• Lack of real locational price differentiation in ISO-NE provides little hope of price recovery in the foreseeable future.
  • Over-mitigation of offers from existing resources makes it extremely risky to bid capital investments into the ISO-NE market for fear that even real costs will be amortized under unrealistically long periods or disallowed altogether, leaving the resource with no ability to effectively price the full cost of its service, potentially forcing the premature retirement of otherwise economical resources.

“While NRG sees severe problems with the ISO-NE market, we do not see ISO-NE’s current suite of capacity market reforms, known as ‘Performance Incentive,’ as solving the problems underlying the ISO-NE market,” Davis wrote. “Rather than attempting to address the material real-time energy market price formation problems with a badly misdirected set of capacity market changes, NRG would be far more willing to invest in New England if ISO-NE put into place a sloped demand curve and reformed its deeply flawed delist process. To date, however, ISO-NE does not appear interested in either of these common sense reforms.”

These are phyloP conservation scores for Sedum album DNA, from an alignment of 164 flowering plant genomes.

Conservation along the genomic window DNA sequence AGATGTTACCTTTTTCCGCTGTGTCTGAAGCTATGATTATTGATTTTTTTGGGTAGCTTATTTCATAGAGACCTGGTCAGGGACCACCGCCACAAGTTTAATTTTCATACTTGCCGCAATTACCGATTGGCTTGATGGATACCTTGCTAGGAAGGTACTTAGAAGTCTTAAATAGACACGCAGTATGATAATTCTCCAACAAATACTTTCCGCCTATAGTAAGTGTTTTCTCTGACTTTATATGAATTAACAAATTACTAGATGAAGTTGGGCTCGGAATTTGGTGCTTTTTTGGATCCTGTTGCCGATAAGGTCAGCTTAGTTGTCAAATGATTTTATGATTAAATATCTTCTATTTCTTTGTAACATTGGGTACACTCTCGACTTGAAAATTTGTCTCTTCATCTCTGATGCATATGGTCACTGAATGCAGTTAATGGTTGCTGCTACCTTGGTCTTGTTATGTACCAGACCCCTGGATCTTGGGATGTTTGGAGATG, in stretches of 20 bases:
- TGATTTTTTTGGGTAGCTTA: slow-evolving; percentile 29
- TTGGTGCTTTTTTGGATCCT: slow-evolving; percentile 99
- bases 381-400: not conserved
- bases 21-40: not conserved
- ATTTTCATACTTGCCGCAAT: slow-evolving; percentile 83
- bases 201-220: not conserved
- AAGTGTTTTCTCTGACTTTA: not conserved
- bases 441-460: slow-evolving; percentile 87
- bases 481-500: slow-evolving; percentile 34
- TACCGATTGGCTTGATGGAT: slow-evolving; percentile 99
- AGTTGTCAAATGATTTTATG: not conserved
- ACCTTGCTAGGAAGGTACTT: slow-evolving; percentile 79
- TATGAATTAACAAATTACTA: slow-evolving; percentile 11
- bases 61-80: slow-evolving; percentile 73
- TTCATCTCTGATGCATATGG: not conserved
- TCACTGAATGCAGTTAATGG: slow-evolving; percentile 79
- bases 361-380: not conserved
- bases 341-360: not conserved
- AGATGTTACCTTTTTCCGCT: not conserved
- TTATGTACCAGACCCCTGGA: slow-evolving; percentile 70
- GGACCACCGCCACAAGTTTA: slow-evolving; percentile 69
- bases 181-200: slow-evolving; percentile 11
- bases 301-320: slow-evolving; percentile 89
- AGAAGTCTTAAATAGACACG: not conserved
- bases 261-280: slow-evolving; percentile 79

Acquisition of Energy Curtailment Specialists: Investment in Demand Response Driven by Capacity Market Price Signals – Capacity market revenues also continue to drive NRG’s investment in alternatives to traditional generation. In August, NRG purchased Energy Curtailment Specialists (ECS), a leading supplier of demand-side management services. NRG was able to invest in demand response largely because of the revenues available to ECS from the capacity market. “Indeed, ECS’s portfolio is largely concentrated in PJM and New York – the two market areas with the most robust capacity market structures,” Davis said. “ECS recently exited the ISO-NE market due to the overly complex capacity market rules and anemic market revenues, and has only modest participation in California and ERCOT, with no participation in MISO. NRG believes that the Commission’s best method of incenting increased investment in demand response is to strengthen its capacity markets, particularly in areas of the country where capacity markets are moribund or non-existent.”

About Barry Cassell 20414 Articles
Barry Cassell is Chief Analyst for GenerationHub covering coal and emission controls issues, projects and policy. He has covered the coal and power generation industry for more than 24 years, beginning in November 2011 at GenerationHub and prior to that as editor of SNL Energy’s Coal Report. He was formerly with Coal Outlook for 15 years as the publication’s editor and contributing writer, and prior to that he was editor of Coal & Synfuels Technology and associate editor of The Energy Report. He has a bachelor’s degree from Central Michigan University.